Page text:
Article Text

  1. K. E. Johnson1,
  2. P. C. Heyn2
  1. 1School of Medicine, University of Colorado at Denver and Health Sciences Center, Denver, CO
  2. 2Division of Geriatric Medicine/School of Medicine, University of Colorado at Denver and Health Sciences Center, Denver, CO.


Background Impairment of cognitive functioning impacts a patient's mobility and activities of daily living (ADLs). It is suggested that persons with lower levels of cognition are less likely to achieve independence in ADLs and ambulation (Wells et al, 2003). Nursing home residents are viewed as too frail or cognitively impaired to benefit from exercise rehabilitation, and an MMSE score below 25 is often an exclusion criteria for physical rehabilitation services. Diamond et al (1996) and Goldstein (1997) concluded that geriatric patients with mild to moderate cognitive impairments were just as likely as the cognitively intact patients to improve in functional abilities as a result of participation in exercise rehabilitation. Geriatric rehabilitation services designed to enhance and restore functional ability may allow a less restrictive environment for older people with cognitive impairments, and it might decrease health care costs associated with geriatric disability.

Aim The aim of this study is to compare by meta-analysis method physical rehabilitation outcomes of randomized trials that included cognitively impaired/CI (MMSE < 23) and cognitively intact/IN (MMSE ≥ 24) older adults.

Methods Published articles were identified by using electronic and manual searches. Key search words: exercise, training, strength, endurance, rehabilitation, cognitive impairment, MMSE, dementia, Alzheimer's disease, aged, older adult, and geriatric(s). Articles were included if they included evidence from randomized controlled trials (RCTs) or well-designed control studies.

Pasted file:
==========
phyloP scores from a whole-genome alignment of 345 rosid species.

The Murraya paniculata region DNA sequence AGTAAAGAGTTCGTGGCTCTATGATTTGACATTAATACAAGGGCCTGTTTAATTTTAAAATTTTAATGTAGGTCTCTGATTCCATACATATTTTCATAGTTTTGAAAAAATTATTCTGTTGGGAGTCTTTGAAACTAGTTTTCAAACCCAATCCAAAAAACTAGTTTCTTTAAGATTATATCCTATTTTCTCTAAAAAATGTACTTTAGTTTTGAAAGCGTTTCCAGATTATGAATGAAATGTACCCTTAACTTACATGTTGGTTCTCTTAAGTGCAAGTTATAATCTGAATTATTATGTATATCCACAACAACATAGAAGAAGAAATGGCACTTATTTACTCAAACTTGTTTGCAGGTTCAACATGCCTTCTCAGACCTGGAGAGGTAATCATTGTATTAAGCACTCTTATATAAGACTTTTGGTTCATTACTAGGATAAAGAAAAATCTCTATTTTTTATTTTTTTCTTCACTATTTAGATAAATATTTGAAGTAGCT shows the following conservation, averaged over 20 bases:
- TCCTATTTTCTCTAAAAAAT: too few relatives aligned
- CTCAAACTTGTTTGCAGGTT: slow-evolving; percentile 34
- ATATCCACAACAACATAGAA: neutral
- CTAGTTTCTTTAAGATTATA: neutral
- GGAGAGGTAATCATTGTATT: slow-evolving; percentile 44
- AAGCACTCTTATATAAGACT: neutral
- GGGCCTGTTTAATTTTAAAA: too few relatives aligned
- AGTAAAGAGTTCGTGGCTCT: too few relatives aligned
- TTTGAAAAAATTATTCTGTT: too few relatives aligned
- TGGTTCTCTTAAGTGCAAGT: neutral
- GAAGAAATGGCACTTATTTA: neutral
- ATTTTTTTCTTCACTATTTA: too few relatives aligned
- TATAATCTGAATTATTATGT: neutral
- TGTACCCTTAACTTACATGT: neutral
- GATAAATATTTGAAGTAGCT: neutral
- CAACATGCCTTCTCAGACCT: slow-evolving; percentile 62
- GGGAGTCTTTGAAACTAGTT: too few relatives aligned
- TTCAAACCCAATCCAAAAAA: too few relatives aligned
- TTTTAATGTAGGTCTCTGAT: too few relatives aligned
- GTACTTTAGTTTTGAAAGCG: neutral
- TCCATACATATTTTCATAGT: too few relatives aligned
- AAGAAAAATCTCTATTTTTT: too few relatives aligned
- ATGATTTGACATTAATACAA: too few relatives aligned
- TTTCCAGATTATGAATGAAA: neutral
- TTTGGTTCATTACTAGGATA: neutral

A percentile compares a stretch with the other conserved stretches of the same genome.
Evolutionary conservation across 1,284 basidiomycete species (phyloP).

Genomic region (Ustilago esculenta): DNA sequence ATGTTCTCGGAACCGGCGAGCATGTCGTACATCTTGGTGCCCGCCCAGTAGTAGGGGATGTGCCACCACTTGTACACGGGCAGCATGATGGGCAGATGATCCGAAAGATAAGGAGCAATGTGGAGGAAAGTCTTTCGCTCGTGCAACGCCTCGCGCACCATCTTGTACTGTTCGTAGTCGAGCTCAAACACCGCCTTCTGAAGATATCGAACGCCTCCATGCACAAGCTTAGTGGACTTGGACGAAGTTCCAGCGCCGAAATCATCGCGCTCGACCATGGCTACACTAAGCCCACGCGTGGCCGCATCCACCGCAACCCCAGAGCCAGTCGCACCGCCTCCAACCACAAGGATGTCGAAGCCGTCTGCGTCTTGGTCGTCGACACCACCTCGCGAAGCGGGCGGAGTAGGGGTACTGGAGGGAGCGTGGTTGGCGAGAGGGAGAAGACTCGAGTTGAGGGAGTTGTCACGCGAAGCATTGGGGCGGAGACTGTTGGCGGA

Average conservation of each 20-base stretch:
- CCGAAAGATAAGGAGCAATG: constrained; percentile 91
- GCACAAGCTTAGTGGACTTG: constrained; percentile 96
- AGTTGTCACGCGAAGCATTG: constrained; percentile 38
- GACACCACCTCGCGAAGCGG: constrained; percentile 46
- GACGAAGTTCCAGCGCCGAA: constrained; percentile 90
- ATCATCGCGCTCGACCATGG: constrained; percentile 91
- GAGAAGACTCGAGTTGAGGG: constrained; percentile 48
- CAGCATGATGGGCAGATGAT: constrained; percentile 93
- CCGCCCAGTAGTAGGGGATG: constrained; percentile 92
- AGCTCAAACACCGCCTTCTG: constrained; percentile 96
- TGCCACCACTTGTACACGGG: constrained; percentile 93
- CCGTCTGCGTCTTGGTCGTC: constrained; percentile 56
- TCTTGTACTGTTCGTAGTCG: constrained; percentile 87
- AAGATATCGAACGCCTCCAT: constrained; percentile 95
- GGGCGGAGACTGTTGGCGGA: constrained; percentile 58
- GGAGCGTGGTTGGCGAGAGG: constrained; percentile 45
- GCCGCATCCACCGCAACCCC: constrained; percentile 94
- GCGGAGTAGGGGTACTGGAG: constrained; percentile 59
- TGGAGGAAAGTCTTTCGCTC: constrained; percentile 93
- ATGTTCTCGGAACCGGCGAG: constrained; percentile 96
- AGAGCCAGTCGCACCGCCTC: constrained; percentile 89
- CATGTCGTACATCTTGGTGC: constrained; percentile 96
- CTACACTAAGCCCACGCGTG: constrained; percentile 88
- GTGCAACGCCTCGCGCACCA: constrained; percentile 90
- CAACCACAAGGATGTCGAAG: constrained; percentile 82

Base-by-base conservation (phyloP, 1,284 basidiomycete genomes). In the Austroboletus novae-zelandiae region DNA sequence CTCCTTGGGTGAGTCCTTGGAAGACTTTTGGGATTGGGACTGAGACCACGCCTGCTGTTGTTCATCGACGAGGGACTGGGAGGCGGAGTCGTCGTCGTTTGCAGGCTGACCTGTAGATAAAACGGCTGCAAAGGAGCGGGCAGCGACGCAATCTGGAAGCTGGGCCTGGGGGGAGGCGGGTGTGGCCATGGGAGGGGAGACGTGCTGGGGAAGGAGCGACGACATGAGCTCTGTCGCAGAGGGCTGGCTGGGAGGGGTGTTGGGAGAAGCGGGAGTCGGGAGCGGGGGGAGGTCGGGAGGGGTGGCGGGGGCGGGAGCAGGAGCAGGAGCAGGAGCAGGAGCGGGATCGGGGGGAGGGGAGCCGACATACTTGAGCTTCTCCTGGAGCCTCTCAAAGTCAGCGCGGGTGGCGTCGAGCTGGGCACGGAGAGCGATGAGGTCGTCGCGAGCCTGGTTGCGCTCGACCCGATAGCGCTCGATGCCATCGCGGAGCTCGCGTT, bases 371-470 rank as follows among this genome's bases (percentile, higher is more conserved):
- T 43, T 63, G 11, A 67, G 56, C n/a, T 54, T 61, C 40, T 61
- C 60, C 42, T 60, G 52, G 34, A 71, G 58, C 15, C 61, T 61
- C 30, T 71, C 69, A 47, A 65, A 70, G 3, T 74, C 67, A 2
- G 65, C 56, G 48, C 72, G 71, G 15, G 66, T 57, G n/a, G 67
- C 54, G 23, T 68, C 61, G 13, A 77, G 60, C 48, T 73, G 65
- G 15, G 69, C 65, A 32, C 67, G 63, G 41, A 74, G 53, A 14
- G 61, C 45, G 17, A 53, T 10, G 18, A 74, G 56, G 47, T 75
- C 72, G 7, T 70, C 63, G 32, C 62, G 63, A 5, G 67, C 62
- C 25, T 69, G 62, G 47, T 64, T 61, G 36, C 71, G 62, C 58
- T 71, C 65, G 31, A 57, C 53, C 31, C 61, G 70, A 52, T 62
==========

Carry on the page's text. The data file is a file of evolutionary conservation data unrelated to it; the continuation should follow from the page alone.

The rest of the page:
Results Forty-one trials met the inclusion criteria (21 with CI individuals and 20 with IN individuals). The total sample size is 3,645 individuals (IN = 1,829, CI = 1,816). MMSE score from CI subjects ranged from 6 to 24 (16 ± 5.7) and from 26 to 29 (27.4 ± 1.0) from the IN subjects. Moderate to large effect sizes (ES) (ES = dwi, adjusted by Hedges gi ) were found when strength and endurance outcomes were combined for the CI studies (dwi = .51, Effects = 31, 95% CI = 0.42-0.60), and for the IN studies (dwi =. 49, Effects = 33, 95% CI = 0.40-0.58). No statistically significant difference ES was found between the CI and IN studies on strength (t = 1.675, df = 8, p =.132) and endurance (t = 1.904, df = 14, p = .078) outcomes.

Conclusions These meta-analysis results suggest that cognitively impaired older adults who participate in exercise rehabilitation programs have similar strength and endurance outcomes as cognitively intact participants and therefore should not be excluded from rehabilitation programs.

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